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Showing posts from April, 2014

Review: Under the Skin

Arthouse curios are truly one of the great gifts that cinema continually offers to fans of indie filmmaking. There isn't a lot of room for experimentation in blockbusters or mid-budget dramas, but with a film like Under the Skin, anything goes. Jonathan Glazer has turned in two off-beat pictures in Sexy Beast and Birth, but this, this is an even rarer find. With the exception of casting star Scarlett Johansson, everything about Under the Skin is a barebones production, from the use of non-actors to utilizing hidden cameras to capture scenes.

Review: Transcendence

With the rise of new technology has come an obsession with said technology. Twenty years ago hardly anyone had personal computers, but now it's not uncommon for people to be "plugged in" for upwards of twelve hours a day. Technological thrillers that warned of the dangers of blindly submitting to these new inventions disappeared from the landscape as consumer electronics and computers gained popularity, but now Transcendence aims to serve as Frankenstein for a new era.

Dr. Will Caster (Johnny Depp) has devoted his life, along with his wife Evelyn (Rebecca Hall) to researching the singularity. Will and Evelyn Caster are truly made for one another. They bounce off each other remarkably well in the laboratory and when the Casters go home they share wine and music and laughs. In many ways, Transcendence is much more focused on the relationship between Evelyn and her husband than a mad scientist versus humanity, but as with any film with a budget over $100 million, the battl…

'Gone Girl' Poster Doesn't Look Like a Poster

This is a pretty ballsy move on the part of David Fincher's marketing of the upcoming Gone Girl. No title, no listed actors (not even the future Batman), only a release date along with the ticker-tape mention of a local disappearance. It's very striking artwork, but it's not hard to see why the director of Fight Club and The Social Network is still considered a rebel after working in the business for 20+ years.

The film stars Ben Affleck, Rosamund Pike, Tyler Perry, Neil Patrick Harris, Missi Pyle, Patrick Fugit, Casey Wilson and Emily Ratajkowski.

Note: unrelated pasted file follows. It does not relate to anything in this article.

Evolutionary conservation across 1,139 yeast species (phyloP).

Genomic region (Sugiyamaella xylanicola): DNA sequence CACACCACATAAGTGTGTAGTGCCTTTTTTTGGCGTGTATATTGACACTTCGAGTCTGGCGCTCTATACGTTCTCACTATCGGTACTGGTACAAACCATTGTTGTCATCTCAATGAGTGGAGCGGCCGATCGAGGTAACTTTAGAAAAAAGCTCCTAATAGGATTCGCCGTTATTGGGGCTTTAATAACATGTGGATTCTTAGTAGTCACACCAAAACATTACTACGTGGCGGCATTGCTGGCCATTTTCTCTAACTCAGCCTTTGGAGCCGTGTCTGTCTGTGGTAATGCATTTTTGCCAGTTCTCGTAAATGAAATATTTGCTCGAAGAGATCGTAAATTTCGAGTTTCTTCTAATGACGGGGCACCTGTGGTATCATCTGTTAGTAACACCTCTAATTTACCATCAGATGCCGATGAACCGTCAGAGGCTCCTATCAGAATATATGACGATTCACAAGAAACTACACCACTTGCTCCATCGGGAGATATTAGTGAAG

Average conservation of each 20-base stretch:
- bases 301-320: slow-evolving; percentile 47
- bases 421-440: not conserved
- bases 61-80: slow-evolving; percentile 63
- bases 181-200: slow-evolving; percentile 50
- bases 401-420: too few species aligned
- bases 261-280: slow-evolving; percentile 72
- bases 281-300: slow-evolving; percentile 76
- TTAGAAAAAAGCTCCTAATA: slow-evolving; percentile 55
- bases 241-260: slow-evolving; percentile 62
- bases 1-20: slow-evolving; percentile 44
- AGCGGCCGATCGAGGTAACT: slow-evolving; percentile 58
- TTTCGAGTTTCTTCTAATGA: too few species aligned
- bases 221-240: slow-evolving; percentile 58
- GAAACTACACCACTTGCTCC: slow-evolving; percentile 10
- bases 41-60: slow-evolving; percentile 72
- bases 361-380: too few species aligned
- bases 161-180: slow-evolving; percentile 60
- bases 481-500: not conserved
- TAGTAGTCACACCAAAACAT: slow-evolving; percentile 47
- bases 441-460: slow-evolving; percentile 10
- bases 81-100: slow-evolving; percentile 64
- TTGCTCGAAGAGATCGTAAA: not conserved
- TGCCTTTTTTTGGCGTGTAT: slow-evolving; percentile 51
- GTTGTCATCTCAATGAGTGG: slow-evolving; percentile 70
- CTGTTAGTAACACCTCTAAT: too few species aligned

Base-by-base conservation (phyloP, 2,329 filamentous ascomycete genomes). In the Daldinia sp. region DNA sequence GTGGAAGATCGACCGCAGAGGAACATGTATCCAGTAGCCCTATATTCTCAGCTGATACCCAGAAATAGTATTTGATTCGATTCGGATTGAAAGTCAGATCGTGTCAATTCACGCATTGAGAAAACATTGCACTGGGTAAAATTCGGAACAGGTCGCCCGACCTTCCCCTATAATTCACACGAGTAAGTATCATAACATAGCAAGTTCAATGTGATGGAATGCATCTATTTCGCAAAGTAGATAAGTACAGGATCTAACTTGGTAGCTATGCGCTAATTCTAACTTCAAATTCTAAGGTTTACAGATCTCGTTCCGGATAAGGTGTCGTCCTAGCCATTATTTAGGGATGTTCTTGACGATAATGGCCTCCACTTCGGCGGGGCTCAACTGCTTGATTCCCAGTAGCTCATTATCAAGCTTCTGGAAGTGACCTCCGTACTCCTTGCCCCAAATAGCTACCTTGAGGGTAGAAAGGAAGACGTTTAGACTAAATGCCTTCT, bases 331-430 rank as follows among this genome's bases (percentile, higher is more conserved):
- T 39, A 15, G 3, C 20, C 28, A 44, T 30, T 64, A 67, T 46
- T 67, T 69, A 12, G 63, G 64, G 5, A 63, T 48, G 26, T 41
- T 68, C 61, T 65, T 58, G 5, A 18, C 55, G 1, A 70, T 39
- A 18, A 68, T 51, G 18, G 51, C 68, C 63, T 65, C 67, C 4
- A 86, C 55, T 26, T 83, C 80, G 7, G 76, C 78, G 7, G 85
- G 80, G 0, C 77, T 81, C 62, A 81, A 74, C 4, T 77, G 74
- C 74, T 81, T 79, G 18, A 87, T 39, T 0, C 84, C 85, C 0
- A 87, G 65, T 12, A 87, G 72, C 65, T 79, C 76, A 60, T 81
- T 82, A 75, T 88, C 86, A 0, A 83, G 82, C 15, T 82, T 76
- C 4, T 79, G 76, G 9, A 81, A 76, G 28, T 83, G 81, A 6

Gone Girl hits theaters on October 3rd.

At Movie Mezzanine: A Defense of Nicolas Cage

When Nicolas Cage appears in a trailer, audiences cringe before he opens his mouth to utter even a single word. They don’t remember the solid actor from Moonstruck, Raising Arizona and Leaving Las Vegas, or even the blockbuster mode Cage from the National Treasure series or Con-Air, all they see is the man screaming “Not the bees!”

Yes, Nicolas Cage appears in bad films, but is there an actor/actress who hasn’t? For all of the award nominations and critical acclaim that Meryl Streep has, she was also in She-Devil starring Roseanne Barr. No one is above a bad movie. What Cage does that other actors don’t is he firmly plants himself into the material, going haywire for maximum entertainment value. He certainly could have been more muted in The Wicker Man remake, but would that have made the film any better? Hardly. Yet, by going fully insane for the conclusion of that film, Cage elevates the material from forgettable thriller into camp masterpiece.

Read more at Movie Mezzanin…

Review: Captain America - The Winter Soldier

Captain America has always been described as a man out of time, but nowhere is that made clearer than in a post-9/11 U.S. The world after that attack is one that is constantly under surveillance. Agencies like S.H.I.E.L.D. rely on pre-emptive measures to counter whatever enemies may throw at them. Since the events of The Avengers, acquiring funding for this 24/7 surveillance is not an issue.

Steve Rogers (Chris Evans) is making peace with that world a little at a time. He’s catching up with the modern day pop culture (yes, he’s seen War Games, no he hasn’t listened to Nirvana), but adjusting to the new landscape is much more difficult. His mission has always been to do what’s right, but it is becoming harder to tell what is right anymore.

Review: The Grand Budapest Hotel

The Grand Budapest Hotel begins with the titular establishment on the last legs of its former glory. Residents there are solitary and only nod at each other in passing. A particularly lonely man (F. Murray Abraham) in the lobby piques the interest of a writer (Jude Law), who upon conversing is treated to the entrancing story of the hotel in all of its past glories.

Review: Bad Words

Guy Trilby (Jason Bateman) admits he doesn’t always think things through before acting on them. That is a little obvious to the audience as he preps himself to take the stage opposite dozens of children to compete in a spelling bee. The reaction to a 40 year-old man taking place in a children’s competition is naturally a harsh one and, after Guy wins the trophy, he must run to escape with his head.

This is the third such bee that Guy has won on his course to the Golden Quills Spelling Bee finals in Los Angeles. The beat reporter (Kathryn Hahn) following Guy around on his trail of hurt feelings has a great number of questions about why Guy is doing all of this, but he isn’t saying. One thing is for sure, the man is a veritable terminator when it comes to picking out someone’s biggest insecurity and then pouncing on it.